359: MARILYN MANSON

I put an irrational amount of thought into who I’d be posting about today. Should it be something ‘Christmas-y’? What does that even mean? Should it at lease be something joyful? I don’t know.

You know what, fuck it. It’s the God of Fuck.

I preface this post by again mentioning separating art and artist. Manson’s been in the media quite a bit for reasons other than his music, but today I just want to talk about the artistic output and pop cultural meteor strike that is/was Marilyn Manson.

There was a point in the late 90s/early 00s where Marilyn Manson was the most notorious rockstar on the planet. He was unstoppable, and he was our parents’ worst nightmare. The mythos that surrounded the man was like the opposite of a cult of personality – utterly ridiculous anectodes exchanged between pearl-clutchers, without a second thought given to their implausability. (What doctor is removing a man’s rib simply so he commit autofellatio?)

But while the performance-art-level shock tactics Manson employed are notable – and they most definitely are notable, and could be seen as the work of a self-marketing genius – I want set that aside for a moment. Because there’s something that, comparatively, didn’t get as focus as it deserved – Marilyn Manson, both the man and the band, are extremely talented songwriters and musicians.

The sounds and genres the band effortlessly work with change from album to album, and combine everything from industrial metal and rock to alt metal, glam metal, hard rock, blues rock… all handled without fault. Every Manson album has a distinct character, and the difference sound is central to that.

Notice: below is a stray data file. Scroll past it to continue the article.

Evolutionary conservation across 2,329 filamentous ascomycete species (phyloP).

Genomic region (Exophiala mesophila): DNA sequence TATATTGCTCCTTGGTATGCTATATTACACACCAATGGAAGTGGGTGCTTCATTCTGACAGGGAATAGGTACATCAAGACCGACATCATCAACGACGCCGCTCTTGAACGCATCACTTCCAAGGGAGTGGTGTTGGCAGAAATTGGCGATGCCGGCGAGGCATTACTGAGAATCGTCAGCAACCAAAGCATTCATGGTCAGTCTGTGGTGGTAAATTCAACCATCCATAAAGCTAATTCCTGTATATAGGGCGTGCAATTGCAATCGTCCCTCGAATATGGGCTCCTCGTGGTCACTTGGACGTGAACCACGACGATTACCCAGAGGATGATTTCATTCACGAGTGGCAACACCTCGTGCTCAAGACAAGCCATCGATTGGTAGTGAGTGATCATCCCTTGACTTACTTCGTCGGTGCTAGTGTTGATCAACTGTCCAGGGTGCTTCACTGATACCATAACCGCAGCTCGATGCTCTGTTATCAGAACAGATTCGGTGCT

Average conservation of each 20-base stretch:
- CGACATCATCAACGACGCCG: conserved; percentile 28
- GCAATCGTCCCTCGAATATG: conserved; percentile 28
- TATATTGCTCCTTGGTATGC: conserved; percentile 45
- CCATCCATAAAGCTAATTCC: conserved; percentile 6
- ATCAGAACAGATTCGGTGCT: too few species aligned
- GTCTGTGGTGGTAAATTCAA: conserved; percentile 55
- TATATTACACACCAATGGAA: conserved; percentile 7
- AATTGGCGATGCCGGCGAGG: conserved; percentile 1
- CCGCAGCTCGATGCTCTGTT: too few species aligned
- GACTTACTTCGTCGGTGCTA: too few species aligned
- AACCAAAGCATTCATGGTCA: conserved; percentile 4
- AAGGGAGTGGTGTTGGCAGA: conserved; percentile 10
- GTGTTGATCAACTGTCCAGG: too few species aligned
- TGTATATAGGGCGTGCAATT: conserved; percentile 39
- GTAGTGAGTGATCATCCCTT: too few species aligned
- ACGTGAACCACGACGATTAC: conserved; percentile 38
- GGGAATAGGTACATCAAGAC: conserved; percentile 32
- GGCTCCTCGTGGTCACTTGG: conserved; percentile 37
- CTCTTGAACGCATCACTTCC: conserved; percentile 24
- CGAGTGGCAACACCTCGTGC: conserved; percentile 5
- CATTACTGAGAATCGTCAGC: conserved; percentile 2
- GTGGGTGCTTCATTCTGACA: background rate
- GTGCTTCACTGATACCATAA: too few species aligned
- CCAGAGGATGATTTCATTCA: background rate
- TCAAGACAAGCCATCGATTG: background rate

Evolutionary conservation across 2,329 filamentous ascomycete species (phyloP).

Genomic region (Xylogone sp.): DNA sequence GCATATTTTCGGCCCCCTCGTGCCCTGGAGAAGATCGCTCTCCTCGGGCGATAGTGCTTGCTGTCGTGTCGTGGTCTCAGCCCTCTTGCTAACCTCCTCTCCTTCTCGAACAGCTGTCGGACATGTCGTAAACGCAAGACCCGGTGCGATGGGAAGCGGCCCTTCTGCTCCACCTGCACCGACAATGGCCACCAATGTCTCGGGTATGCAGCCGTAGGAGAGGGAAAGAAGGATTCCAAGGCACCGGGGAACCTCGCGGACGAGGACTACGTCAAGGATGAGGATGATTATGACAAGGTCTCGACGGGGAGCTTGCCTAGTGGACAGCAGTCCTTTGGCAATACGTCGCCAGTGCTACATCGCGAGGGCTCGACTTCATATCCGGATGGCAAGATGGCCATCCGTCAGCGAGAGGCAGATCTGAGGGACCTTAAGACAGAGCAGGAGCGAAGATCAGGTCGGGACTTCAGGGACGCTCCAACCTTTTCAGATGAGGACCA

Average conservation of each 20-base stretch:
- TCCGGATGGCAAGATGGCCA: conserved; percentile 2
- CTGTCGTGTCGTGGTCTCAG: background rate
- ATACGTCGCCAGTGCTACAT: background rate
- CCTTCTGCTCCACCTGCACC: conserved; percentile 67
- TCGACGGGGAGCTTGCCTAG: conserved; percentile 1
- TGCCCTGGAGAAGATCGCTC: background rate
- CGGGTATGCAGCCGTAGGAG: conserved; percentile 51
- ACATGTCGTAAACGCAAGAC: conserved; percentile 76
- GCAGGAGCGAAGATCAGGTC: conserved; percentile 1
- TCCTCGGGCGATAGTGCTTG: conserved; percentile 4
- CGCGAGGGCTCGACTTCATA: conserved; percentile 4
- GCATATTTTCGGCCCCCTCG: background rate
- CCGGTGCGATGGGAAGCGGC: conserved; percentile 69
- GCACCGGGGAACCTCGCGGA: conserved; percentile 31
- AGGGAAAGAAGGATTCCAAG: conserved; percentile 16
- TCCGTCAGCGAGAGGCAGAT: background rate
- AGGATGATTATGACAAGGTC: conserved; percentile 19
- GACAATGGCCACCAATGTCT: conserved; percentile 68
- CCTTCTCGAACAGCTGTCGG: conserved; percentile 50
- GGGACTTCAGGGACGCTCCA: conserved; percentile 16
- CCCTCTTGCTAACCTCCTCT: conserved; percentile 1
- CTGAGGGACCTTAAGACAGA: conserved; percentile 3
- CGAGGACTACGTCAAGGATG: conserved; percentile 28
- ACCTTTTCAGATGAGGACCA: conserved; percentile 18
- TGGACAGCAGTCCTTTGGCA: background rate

It could be ‘Portrait of an American Family’ with its raw, punk-like aggression, ‘Antichrist Superstar’ with its hyper-produced, dark industrial sound, ‘Mechanical Animals’ glam rock odyssey, ‘Pale Emperor’ taking a hard left turn into blues rock, or ‘We Are Chaos’ going all in on gothic post punk – it’s all cohesive and a complete concept. The permanent through-line however is the man himself.

Manson’s vocals are immediately recognisable, comfortably shifting from sinister groans, to frantic screams, and hard rock roars. Manson readily switches up his vocal approach to suit the style of the music, but he is always 100% Manson.

It also needs to be said – Marilyn Manson is one of the most ingenious lyric writers in rock. This is especially apparent in his ‘Triptych’ – the three album concept played out via ‘Antichrist Svperstar’, ‘Mechanical Animals’, and ‘Hollywood’. Not only was Manson able to demonstrate his ability at turning a phrase, but the broader concepts and parallel metaphors presented, especially in these three albums, is truly a work of artistic and conceptual genius.

With these three albums, Marilyn Manson gave us a multilayered story told in reverse dealing with a corruption of politics, celebrity, and finally religion. The most incredible thing to me about this period in Manson’s output was how unique it was for the audience and period.

As a teenage Manson fan during that period, I think I can confidently say we weren’t listening to anything else as cerebral as what Manson was doing. In an age of nu metal and grunge, Marilyn Manson was producing concept albums for an audience unprepared.

For over 20 years Marilyn Manson, backed by constantly-changing roster of band mates, has continued to both reinvent himself and remind us all that he is, indeed, Marilyn fucking Manson.